Basset Hounds Forum banner

1 - 5 of 5 Posts

·
Registered
Joined
·
1,536 Posts
Discussion Starter #1
about breeding, so I put it here.

OK, these are things I think about when I wake up and can't go back to sleep (note it's 5 a.m......).

I read in the Basset Hound magazine (put out by Dog Fancy) where Claudia Orlandi said that good shoulder assemblies are recessive int he basset, and therefore really difficult to breed for. That comment stuck with me... now keep in mind, my knowledge of genetics, as a non-breeder, is limited to some fuzzy high-school memories of Mendel's peas and blue eyes vs. brown.. but here's what I was thinking...

Let's say you breed two dogs who have the recessive for good shoulder assemblies, and you get the exact 1-in-4 "expression" of that recessive. So Pup A has a good shoulder assembly, and the other three don't.

1. If all four pups were girls, and you bred them all to the same stud (who carries the recessive for good shoulders), does Pup A have a greater chance of having pups with good shoulder assemblies? Or do they all have the same chance?

2. If you have a pup with a not-good shoulder assembly, but they have a mother, or grandfather, with good shoulders, do you know for sure that they then carry the recessive? In other words, how many generations down will carry that recessive, if you have someone in the pedigree who had good shoulders? OR does it depend on who else is in the lineage (and whether they carried the recessive)? Or is the recessive gene, once there (as evidenced by good shoulders somewhere in the pedigree) always present in all future pups?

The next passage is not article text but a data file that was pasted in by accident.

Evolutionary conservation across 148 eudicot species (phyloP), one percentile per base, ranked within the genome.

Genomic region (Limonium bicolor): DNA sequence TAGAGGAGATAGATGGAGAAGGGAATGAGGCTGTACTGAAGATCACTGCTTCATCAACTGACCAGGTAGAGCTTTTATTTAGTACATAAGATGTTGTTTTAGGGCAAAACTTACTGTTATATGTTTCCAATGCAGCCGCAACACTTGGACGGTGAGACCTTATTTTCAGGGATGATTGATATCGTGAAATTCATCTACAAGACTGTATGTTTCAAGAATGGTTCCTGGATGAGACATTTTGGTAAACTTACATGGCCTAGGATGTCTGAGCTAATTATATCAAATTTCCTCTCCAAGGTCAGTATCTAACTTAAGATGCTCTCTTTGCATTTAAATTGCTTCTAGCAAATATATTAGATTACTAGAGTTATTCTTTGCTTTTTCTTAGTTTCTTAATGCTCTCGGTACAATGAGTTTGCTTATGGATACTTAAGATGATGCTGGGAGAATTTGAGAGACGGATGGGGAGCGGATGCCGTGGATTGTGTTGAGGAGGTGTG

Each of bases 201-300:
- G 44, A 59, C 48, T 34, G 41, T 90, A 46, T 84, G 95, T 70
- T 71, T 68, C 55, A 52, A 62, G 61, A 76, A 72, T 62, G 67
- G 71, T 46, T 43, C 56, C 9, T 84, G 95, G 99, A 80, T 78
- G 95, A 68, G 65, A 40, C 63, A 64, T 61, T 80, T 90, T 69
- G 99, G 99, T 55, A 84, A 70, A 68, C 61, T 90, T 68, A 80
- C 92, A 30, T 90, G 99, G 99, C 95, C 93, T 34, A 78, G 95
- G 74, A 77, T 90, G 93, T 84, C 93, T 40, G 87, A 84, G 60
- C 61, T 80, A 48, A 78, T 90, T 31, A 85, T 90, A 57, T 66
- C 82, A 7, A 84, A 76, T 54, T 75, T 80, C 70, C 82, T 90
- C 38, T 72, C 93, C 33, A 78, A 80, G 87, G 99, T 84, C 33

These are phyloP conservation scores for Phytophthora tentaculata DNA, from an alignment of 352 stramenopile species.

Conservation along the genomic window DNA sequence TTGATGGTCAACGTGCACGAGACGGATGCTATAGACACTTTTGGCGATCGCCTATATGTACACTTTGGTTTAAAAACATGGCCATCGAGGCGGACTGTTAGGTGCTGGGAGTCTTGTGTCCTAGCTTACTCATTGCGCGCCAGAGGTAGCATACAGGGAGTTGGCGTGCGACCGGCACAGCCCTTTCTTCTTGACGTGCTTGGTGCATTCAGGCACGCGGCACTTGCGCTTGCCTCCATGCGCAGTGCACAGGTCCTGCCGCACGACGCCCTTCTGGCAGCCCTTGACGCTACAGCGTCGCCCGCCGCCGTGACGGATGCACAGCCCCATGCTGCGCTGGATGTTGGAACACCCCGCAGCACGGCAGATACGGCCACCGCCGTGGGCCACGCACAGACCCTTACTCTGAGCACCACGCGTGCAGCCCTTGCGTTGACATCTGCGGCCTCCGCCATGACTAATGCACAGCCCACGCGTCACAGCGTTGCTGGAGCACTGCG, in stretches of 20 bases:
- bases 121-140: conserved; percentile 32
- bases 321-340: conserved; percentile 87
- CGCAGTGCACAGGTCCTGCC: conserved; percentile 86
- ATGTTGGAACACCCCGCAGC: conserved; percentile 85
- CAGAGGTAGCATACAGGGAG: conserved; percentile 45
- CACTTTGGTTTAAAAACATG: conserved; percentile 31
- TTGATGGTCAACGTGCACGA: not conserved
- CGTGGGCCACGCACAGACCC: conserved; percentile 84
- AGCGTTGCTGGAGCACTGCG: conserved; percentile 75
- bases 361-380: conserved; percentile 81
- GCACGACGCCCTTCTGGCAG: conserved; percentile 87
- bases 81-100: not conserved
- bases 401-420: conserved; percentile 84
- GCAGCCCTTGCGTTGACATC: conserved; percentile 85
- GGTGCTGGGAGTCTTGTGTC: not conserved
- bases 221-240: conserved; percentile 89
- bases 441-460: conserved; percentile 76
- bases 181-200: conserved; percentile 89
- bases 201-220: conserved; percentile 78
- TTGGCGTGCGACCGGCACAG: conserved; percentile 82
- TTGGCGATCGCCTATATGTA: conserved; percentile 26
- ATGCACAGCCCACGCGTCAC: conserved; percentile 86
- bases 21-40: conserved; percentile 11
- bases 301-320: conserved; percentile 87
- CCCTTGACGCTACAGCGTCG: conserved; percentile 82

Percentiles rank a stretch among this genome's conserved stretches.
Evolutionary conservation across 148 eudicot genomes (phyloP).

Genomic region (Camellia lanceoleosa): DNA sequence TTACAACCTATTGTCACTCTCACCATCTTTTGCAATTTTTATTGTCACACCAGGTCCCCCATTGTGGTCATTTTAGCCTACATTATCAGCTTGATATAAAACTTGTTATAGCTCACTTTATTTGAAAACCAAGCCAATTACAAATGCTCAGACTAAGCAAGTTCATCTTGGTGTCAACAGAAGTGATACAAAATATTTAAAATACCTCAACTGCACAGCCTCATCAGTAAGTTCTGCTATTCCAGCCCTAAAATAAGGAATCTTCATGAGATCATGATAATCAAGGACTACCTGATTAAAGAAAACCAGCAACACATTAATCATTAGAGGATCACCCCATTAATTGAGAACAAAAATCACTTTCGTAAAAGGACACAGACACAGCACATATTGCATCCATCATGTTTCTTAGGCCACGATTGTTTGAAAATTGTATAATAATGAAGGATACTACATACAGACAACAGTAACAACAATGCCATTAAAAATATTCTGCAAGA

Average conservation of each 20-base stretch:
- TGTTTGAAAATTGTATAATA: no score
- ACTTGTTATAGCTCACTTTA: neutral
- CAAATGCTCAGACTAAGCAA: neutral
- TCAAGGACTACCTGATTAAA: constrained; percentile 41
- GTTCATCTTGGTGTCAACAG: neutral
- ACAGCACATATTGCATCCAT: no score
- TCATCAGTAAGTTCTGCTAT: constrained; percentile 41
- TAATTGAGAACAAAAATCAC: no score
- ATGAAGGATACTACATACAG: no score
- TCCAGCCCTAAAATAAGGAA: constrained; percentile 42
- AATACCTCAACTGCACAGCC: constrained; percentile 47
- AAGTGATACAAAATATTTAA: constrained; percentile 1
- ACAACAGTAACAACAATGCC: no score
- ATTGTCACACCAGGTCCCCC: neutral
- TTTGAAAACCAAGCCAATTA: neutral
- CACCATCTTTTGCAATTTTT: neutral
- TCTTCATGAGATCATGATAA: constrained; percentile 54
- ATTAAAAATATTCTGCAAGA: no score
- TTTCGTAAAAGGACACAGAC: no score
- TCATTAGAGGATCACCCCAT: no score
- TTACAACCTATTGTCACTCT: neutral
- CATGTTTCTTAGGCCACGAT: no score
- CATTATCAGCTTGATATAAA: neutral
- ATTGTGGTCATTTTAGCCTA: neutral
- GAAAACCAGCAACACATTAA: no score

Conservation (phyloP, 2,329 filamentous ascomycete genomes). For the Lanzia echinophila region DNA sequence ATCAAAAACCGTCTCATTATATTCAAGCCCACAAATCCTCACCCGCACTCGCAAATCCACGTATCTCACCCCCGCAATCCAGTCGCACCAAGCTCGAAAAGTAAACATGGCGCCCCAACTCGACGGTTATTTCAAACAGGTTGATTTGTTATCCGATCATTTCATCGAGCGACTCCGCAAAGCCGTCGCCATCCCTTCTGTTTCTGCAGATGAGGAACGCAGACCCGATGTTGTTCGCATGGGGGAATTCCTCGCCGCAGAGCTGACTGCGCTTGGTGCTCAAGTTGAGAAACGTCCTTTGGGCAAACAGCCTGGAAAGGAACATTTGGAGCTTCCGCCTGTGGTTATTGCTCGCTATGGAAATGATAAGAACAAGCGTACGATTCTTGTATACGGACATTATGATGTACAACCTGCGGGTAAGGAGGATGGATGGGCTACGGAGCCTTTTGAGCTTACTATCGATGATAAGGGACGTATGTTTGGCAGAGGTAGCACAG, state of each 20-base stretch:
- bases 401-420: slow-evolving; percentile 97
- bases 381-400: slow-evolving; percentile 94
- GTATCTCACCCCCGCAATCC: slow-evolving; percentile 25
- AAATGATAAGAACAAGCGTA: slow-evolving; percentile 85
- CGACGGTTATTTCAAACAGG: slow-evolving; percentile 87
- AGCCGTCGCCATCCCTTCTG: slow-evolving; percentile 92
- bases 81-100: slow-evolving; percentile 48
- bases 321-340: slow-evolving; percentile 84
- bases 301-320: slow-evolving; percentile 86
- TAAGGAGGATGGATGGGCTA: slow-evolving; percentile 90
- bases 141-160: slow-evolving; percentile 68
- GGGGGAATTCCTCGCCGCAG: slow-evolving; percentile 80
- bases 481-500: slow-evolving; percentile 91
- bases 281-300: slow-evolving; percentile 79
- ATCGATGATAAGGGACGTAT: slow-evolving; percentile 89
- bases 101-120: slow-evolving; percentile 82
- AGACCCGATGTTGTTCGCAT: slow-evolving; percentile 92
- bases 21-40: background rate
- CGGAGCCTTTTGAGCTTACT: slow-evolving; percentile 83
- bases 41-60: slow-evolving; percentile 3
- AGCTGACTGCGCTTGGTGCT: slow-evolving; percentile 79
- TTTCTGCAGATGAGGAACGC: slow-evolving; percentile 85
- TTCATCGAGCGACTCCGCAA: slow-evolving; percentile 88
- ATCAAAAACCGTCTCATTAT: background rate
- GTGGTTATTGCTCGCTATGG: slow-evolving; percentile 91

See the things I think about when I can't sleep.... :roll:
 

·
Registered
Joined
·
5,249 Posts
1. If all four pups were girls, and you bred them all to the same stud (who carries the recessive for good shoulders), does Pup A have a greater chance of having pups with good shoulder assemblies? Or do they all have the same chance?
It depends on whether they are all carrying the recessive. If they are all carrying the recessive, then chances of the recessive trait showing up are equal.

Which is the thing with recessives. Phenotype vs. genotype, all that. Just because a trait doesn't show up in the phenotype doesn't mean it isn't in the genotype. :D

Meaning it is perfectly possible to carry a recessive trait, but not have that trait express itself. Which is why, several generations down the line, poof, a recessive trait can show up even though no one *knew* they were carrying that trait because their parents and grandparents and ggrandparents didn't have it.

2. If you have a pup with a not-good shoulder assembly, but they have a mother, or grandfather, with good shoulders, do you know for sure that they then carry the recessive?
Maybe. Maybe not. This is where genetic testing comes into play. Think of humans. If certain diseases are in your background (sickle cell anemia, Huntington's), chances of you acquiring that disease skyrocket in comparison to the general population. But they have ways these days of checking to see if you carry those genetics. But they don't have genetic tests for everything at this time.